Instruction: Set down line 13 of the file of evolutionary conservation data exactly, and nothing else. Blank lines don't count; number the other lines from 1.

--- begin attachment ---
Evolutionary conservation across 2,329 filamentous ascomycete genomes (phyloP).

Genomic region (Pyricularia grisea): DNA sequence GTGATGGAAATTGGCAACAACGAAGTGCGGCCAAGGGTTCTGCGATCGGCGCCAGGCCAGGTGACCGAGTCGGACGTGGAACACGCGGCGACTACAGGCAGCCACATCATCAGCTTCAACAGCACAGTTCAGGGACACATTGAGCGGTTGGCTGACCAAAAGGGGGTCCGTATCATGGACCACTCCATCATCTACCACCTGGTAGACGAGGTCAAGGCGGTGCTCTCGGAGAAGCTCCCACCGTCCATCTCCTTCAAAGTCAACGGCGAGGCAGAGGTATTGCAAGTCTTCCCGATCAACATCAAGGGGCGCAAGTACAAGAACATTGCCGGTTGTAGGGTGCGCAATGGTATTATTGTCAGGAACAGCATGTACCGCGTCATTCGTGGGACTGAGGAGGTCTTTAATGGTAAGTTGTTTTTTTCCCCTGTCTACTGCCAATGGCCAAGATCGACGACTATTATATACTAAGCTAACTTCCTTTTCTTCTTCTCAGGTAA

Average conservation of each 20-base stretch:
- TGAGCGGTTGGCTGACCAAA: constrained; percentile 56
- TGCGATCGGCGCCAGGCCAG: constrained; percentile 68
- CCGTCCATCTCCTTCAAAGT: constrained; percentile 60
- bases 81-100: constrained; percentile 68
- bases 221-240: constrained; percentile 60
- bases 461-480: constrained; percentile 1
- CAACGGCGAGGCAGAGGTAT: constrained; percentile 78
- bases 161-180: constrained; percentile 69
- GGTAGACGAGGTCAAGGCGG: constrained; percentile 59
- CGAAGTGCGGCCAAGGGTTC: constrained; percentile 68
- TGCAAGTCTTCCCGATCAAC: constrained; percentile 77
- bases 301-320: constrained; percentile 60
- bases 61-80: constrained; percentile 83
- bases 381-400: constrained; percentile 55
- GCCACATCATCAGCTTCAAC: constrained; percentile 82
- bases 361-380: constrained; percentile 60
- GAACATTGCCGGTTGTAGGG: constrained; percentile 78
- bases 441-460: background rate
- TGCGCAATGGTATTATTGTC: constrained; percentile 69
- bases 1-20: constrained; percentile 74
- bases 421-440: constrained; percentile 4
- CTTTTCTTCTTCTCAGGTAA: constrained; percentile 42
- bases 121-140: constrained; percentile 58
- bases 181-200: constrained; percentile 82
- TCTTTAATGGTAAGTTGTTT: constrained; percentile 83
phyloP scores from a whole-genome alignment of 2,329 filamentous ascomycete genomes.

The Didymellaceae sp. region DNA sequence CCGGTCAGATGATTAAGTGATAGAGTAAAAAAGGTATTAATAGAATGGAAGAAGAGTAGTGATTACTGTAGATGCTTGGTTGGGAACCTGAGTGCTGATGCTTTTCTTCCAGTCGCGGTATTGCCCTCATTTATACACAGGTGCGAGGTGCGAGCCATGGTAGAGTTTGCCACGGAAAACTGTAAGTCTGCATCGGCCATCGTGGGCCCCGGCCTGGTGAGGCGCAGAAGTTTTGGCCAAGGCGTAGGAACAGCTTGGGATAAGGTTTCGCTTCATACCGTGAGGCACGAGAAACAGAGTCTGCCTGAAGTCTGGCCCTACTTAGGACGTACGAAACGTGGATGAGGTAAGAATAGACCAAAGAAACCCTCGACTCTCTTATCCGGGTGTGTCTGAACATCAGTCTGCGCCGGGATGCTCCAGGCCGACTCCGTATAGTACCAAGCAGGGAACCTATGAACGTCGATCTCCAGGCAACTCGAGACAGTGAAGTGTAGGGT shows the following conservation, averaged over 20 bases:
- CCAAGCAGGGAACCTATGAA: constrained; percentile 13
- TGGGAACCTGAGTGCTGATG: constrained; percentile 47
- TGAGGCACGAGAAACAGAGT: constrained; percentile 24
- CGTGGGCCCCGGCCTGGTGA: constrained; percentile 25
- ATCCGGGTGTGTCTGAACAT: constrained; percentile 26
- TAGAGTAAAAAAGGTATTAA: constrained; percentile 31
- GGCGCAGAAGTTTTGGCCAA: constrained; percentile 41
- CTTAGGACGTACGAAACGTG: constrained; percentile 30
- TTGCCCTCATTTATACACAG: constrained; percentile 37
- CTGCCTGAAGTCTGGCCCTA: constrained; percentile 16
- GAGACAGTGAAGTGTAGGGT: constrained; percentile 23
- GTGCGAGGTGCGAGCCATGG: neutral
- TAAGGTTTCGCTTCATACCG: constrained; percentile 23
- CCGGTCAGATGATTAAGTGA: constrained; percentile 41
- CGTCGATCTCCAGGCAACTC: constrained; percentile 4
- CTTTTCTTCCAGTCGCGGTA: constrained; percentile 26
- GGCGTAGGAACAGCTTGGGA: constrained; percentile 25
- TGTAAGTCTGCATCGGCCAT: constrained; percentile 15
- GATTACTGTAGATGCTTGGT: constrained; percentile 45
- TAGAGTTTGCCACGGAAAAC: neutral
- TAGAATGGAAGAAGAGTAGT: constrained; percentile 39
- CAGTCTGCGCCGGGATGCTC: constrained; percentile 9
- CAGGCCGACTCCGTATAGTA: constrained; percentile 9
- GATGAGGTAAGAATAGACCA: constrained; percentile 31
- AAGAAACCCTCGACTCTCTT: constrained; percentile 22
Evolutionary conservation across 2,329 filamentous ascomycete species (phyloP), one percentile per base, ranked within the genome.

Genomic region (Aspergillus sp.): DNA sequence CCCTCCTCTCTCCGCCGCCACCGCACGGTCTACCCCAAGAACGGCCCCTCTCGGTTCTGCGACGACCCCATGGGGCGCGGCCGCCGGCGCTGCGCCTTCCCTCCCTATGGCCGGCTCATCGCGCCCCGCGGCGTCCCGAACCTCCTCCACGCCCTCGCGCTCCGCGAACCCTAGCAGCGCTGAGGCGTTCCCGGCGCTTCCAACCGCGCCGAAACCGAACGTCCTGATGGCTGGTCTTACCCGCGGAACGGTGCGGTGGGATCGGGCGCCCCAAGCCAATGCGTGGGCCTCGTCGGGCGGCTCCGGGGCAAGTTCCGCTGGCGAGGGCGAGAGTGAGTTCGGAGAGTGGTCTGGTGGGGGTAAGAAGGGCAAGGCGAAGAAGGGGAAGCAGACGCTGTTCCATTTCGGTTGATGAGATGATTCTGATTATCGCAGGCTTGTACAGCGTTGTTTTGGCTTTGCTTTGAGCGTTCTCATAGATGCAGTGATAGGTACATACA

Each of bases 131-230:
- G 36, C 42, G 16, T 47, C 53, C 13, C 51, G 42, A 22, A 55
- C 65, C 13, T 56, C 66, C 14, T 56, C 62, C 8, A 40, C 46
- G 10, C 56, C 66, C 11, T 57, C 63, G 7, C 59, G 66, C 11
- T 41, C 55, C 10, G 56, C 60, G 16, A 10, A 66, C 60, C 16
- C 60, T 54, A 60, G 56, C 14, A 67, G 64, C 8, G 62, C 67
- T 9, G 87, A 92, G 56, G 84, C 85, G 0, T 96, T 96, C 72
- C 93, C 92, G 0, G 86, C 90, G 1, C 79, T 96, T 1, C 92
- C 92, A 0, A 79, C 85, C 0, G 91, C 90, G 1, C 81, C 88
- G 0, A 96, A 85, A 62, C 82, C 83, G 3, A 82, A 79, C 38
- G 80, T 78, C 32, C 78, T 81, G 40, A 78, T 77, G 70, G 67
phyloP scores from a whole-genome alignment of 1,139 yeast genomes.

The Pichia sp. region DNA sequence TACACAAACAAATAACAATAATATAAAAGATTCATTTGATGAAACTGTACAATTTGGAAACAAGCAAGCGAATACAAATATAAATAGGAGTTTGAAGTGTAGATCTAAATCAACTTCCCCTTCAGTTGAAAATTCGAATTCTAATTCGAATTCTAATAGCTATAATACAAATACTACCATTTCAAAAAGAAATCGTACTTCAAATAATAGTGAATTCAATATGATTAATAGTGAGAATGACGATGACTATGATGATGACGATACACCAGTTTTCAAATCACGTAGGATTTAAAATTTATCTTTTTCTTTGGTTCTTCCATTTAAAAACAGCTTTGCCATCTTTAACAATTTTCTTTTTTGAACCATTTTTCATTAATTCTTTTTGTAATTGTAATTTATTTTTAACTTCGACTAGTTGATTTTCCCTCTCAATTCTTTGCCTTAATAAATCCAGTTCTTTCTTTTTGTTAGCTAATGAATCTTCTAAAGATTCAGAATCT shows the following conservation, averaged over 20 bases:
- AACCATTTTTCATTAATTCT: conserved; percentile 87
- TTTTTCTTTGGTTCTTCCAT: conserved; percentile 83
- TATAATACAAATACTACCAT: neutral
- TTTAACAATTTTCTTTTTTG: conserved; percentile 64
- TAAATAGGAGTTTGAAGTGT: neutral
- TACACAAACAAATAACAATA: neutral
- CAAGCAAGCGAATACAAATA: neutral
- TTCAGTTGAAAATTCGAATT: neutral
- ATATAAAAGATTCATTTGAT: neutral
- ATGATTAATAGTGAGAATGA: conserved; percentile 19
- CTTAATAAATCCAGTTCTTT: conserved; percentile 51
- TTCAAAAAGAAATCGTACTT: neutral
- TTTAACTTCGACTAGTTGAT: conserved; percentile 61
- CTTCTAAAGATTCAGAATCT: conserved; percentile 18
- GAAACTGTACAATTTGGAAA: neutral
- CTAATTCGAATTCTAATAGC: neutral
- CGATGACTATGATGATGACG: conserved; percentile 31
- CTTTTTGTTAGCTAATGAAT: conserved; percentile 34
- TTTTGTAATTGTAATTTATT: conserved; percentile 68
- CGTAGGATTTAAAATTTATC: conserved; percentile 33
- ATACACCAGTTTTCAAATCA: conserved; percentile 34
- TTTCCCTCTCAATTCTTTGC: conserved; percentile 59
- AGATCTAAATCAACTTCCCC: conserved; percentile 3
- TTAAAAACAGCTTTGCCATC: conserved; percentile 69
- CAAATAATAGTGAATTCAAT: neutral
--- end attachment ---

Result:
- CGAAGTGCGGCCAAGGGTTC: constrained; percentile 68